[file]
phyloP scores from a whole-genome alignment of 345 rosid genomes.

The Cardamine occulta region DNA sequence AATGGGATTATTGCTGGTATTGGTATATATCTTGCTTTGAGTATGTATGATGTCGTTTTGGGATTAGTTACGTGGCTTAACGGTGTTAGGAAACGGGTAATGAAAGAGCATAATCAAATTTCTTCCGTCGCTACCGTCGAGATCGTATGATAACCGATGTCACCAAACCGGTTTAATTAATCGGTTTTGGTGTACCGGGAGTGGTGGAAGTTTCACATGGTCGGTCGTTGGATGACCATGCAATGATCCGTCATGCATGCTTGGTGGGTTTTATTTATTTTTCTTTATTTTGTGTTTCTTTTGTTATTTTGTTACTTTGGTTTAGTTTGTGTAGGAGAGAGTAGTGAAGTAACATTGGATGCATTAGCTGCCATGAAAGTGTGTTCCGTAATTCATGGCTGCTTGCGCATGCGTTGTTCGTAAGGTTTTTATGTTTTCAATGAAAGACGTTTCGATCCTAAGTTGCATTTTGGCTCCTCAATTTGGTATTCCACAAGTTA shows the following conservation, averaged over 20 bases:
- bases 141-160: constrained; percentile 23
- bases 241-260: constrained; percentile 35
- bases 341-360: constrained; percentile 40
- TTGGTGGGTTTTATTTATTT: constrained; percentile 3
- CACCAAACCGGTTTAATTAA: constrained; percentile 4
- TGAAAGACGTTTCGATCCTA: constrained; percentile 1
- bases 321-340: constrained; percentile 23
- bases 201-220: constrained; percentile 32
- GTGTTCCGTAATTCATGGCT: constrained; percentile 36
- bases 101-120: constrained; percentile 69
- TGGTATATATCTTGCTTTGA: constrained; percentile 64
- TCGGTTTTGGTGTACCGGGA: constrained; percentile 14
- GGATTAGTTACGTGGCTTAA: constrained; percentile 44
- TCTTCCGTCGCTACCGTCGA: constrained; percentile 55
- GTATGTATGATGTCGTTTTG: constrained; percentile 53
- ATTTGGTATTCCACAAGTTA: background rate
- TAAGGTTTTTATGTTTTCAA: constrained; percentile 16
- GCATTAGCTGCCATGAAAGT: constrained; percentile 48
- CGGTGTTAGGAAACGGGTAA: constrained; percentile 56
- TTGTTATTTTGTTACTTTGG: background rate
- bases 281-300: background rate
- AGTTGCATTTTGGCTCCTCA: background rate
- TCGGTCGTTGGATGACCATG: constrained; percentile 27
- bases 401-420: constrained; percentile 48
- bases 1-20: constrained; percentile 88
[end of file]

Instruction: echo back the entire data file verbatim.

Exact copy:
phyloP scores from a whole-genome alignment of 345 rosid genomes.

The Cardamine occulta region DNA sequence AATGGGATTATTGCTGGTATTGGTATATATCTTGCTTTGAGTATGTATGATGTCGTTTTGGGATTAGTTACGTGGCTTAACGGTGTTAGGAAACGGGTAATGAAAGAGCATAATCAAATTTCTTCCGTCGCTACCGTCGAGATCGTATGATAACCGATGTCACCAAACCGGTTTAATTAATCGGTTTTGGTGTACCGGGAGTGGTGGAAGTTTCACATGGTCGGTCGTTGGATGACCATGCAATGATCCGTCATGCATGCTTGGTGGGTTTTATTTATTTTTCTTTATTTTGTGTTTCTTTTGTTATTTTGTTACTTTGGTTTAGTTTGTGTAGGAGAGAGTAGTGAAGTAACATTGGATGCATTAGCTGCCATGAAAGTGTGTTCCGTAATTCATGGCTGCTTGCGCATGCGTTGTTCGTAAGGTTTTTATGTTTTCAATGAAAGACGTTTCGATCCTAAGTTGCATTTTGGCTCCTCAATTTGGTATTCCACAAGTTA shows the following conservation, averaged over 20 bases:
- bases 141-160: constrained; percentile 23
- bases 241-260: constrained; percentile 35
- bases 341-360: constrained; percentile 40
- TTGGTGGGTTTTATTTATTT: constrained; percentile 3
- CACCAAACCGGTTTAATTAA: constrained; percentile 4
- TGAAAGACGTTTCGATCCTA: constrained; percentile 1
- bases 321-340: constrained; percentile 23
- bases 201-220: constrained; percentile 32
- GTGTTCCGTAATTCATGGCT: constrained; percentile 36
- bases 101-120: constrained; percentile 69
- TGGTATATATCTTGCTTTGA: constrained; percentile 64
- TCGGTTTTGGTGTACCGGGA: constrained; percentile 14
- GGATTAGTTACGTGGCTTAA: constrained; percentile 44
- TCTTCCGTCGCTACCGTCGA: constrained; percentile 55
- GTATGTATGATGTCGTTTTG: constrained; percentile 53
- ATTTGGTATTCCACAAGTTA: background rate
- TAAGGTTTTTATGTTTTCAA: constrained; percentile 16
- GCATTAGCTGCCATGAAAGT: constrained; percentile 48
- CGGTGTTAGGAAACGGGTAA: constrained; percentile 56
- TTGTTATTTTGTTACTTTGG: background rate
- bases 281-300: background rate
- AGTTGCATTTTGGCTCCTCA: background rate
- TCGGTCGTTGGATGACCATG: constrained; percentile 27
- bases 401-420: constrained; percentile 48
- bases 1-20: constrained; percentile 88